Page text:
Cast Iron on top of the wood burning stove - yum!

Here are my tips for a perfect steak or roast:

1)  Thaw at room temp before you put it on the heat.  After you have completely defrosted the meat overnight (or longer) in the refrigerator, set it out on the counter for 20 minutes to an hour.  The amount of time you leave it out will depend on the size of your cut.  You will need more time for a 5 lb. roast to come to room temp than a 1 inch steak.

2) Cast iron is best. Stainless steel is an acceptable second choice.  Teflon coated or other non-stick pans?... Nope!

3) Bones add flavor.  When I was pinching pennies I always bought boneless cuts.  Who wants to pay for the weight of a bone?  But a cut of meat with the bone attached will have more flavor than one without.  When you can,  cook meat on the bone.  I save the bones, throw them in a crock pot with water, some cider vinegar , onions, carrots, celery, and a few seasonings and let it cook for at least a day - sometimes up to 3 days. Strain this into jars or just pick out the bones and you have made your own amazing and nutritious bone broth.

2) Always sear.  For steaks, start with a med/high heat and just a few minutes on each side before reducing the heat.  I like to put a layer of salt & pepper on the meat before searing but you could make up a seasoning rub with just about any dried spices or herbs that you like.  For a roast, sear all sides before putting it in the roaster or crock pot, especially on the side with that nice layer of fat.  Let it start to render.  Add a little broth, wine or water to your pan to help scrape up the brown bits and pour that into the roaster.

3) I have had great luck with my steaks in the broiler.  I like them even better than on the grill.  I use a cast iron pan and sear one side on the stove top.  Then I flip the steak and put the pan under the broiler.  My broiler doesn't have a low setting but I can reduce the heat by putting it on the lowest rack, far away from the heating element.  If you like it a little crustier you can always move it higher for the last few minutes of cooking time.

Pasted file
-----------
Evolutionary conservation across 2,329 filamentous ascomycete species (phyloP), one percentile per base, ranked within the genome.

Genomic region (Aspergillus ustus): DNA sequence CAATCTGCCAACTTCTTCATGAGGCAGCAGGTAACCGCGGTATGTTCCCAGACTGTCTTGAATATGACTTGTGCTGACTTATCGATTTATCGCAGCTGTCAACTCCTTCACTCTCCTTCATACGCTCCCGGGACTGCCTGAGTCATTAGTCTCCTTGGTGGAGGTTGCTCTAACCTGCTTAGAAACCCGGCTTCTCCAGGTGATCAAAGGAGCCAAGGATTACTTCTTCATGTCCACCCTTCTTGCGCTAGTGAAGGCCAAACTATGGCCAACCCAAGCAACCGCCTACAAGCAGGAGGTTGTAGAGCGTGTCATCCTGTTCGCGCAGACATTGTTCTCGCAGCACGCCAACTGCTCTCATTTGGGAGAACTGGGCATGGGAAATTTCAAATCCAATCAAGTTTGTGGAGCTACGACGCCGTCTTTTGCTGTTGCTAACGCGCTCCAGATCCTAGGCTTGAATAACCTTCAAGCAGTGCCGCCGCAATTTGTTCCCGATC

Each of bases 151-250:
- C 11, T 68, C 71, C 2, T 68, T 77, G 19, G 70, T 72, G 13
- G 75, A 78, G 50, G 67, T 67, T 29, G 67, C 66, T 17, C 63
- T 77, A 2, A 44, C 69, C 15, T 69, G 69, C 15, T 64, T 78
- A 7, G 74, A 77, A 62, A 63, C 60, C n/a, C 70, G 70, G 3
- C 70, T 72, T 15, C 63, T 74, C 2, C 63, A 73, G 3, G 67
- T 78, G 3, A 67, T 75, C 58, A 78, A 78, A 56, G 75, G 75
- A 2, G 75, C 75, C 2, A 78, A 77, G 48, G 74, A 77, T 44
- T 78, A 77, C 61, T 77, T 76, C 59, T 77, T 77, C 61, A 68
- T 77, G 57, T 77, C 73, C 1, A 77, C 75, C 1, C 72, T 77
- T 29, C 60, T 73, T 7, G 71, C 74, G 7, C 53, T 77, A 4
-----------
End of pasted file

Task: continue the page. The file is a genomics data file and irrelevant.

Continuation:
4)  Cooking time varies by cut, thickness, starting meat temp, and other factors.  Don't rely on a set amount of time.  Never walk away from a steak.  Pay attention, check in, and test for doneness by pressing on the steak.  It's firmness will tell you how tender it is.  This might take a little practice to learn how it feels when it's just right for you but, again, too many variables for a one size fits all description.  Please,  I beg you, do not check for doneness by cutting into the steak.  Much of the juices will drain out and your steak will not be as good as it could have been.

5)  Cook slow & low.  This gives the fats time to break down and distribute their flavor into the meat. A higher heat can cause the fibers of the meat to contract, making it tough.

5) Let it rest.  Give the meat a good 10-20 minutes, again this depends on the size of the cut you are working with.  During this time the rendered fats and juices will be distributing and cooling in the fibers of the meat where they will impart their juiciness and delicious flavor.  Don't worry, did you know that new science shows that fat from healthy, grass fed animal sources is good for you?  It is! And it's delicious.  So enjoy!

*Note:  If you are following a favorite beef recipe you might try just dialing back the cooking temp and upping the cooking time a bit.  This has worked for me with recipes from cookbooks and other blogs.  For my first Prime Rib I used a recipe from the Complete America's Test Kitchen cookbook which is, by the way, the absolute best cookbook ever.  Everything I've made from it has been the bomb.  It turned out fantastic but I did cook it on 250 for almost 5 hours.

This handsome fella is D3.